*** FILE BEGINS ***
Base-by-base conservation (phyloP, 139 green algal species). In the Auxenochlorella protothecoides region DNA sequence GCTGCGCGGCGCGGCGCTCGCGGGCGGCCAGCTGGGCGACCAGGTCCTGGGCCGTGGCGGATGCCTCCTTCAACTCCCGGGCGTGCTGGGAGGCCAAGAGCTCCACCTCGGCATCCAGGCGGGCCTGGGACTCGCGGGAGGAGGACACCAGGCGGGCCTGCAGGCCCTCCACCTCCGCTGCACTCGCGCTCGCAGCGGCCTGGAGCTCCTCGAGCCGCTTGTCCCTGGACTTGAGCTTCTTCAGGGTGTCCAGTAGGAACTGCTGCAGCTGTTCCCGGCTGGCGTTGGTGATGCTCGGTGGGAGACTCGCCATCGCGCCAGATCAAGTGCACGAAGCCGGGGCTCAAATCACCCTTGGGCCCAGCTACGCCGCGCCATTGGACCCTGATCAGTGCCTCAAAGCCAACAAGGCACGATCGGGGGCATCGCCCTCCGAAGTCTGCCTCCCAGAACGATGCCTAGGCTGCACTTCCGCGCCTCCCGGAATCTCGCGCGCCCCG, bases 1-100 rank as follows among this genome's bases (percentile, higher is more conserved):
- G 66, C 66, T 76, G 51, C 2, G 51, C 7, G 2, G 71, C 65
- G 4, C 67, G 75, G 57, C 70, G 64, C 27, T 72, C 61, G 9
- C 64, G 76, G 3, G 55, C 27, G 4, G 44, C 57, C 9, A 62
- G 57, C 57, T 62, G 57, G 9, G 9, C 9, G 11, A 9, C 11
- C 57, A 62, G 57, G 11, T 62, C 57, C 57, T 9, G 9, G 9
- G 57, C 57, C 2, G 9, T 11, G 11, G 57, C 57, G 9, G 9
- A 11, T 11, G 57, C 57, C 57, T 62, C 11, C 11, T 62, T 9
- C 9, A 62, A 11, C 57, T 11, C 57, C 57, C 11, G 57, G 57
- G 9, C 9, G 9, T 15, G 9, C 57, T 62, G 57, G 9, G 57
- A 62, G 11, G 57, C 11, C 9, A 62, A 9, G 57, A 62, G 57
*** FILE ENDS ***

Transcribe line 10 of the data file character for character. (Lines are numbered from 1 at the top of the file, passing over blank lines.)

- G 9, C 9, G 9, T 15, G 9, C 57, T 62, G 57, G 9, G 57